India’s ‘strategic calculations’ as Lankans suffer

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With its “friend and neighbour”, as India’s ambassador to the UN Human Rights Council (UNHRC) last week referred to Sri Lanka, gasping for economic oxygen, a one billion dollar emergency aid lifeline sought from his country has been kept dangling as a carrot at the end of a list of conditions by the lender to the borrower.

The conditions are two-fold. One is economic, the other is geo-politics. The nomenclature for the first is a “road map”, while for the second it is “strategic calculations”, not originally coined but nevertheless articulated by the Indian Foreign Minister in a different context (on its position on the war in Ukraine), and which seems the underlying foreign policy of a modern, upwardly mobile India.

Requiring Sri Lanka to go before the International Monetary Fund (IMF) to restructure its chronic debt repayment issues is understandable. Even that has “strategic calculations” because India would want Sri Lanka to be weaned away from China’s tight grip on the Sri Lankan economy.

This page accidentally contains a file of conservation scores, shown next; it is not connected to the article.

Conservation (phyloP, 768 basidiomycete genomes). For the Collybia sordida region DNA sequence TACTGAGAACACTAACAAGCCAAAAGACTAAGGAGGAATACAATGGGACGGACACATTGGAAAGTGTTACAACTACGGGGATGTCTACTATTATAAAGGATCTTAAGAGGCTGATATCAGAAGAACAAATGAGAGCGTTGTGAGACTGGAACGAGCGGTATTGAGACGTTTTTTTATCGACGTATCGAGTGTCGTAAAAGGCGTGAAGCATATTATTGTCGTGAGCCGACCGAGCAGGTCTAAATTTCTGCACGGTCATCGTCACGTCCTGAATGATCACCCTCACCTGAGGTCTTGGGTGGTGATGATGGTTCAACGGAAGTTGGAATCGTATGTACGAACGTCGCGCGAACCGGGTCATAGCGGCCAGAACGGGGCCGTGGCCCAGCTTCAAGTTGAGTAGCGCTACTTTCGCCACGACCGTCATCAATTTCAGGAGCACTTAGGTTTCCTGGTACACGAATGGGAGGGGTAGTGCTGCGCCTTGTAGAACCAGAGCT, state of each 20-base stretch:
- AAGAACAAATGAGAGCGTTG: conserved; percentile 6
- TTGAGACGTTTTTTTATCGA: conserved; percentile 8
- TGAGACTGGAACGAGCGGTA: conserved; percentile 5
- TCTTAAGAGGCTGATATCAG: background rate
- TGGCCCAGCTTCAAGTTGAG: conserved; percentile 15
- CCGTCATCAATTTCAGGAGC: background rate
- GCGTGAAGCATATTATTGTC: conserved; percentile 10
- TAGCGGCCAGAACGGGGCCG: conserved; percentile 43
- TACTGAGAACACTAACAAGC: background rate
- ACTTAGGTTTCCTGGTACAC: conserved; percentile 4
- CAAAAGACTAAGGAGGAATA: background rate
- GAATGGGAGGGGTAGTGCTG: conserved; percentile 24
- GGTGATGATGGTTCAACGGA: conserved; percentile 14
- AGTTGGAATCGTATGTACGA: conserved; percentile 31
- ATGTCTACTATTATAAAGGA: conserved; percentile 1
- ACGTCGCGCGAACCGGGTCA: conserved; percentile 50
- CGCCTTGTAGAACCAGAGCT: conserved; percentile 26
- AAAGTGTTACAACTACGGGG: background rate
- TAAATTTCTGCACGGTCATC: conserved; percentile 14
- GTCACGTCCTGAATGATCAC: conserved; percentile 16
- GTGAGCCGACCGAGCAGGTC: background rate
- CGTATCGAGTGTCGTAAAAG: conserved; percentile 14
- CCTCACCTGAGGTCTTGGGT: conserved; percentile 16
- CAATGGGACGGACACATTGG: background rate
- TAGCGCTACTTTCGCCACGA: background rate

The other strategic calculation by the Indian Government is what is deeper, and therefore arguably more worrisome.

It is understood that India has a list of demands that range from security and defence arrangements to those that are euphemistically referred to as economic development projects. It is ‘understood’ because they are all not made public so far, and even those that are in the public domain don’t give out the details; the small print and the annexures, so to say. And almost all of them revolve around the North and East of Sri Lanka.

Into this list are the demands reiterated last week at the UNHRC by India’s ambassador — for Provincial Council elections. The ‘doosra’ bowled by the Indian ambassador, clearly drafted by the South Block in New Delhi that houses its Foreign Ministry can be read so patently. It wants a ready-made puppet regime ensconced in office in the North and preferably East through Provincial Councils to have a further stranglehold in those parts of this country, its long-term ‘strategic calculation’ since funding, training and providing succour to a terrorist group unleashed in Sri Lanka to wage war.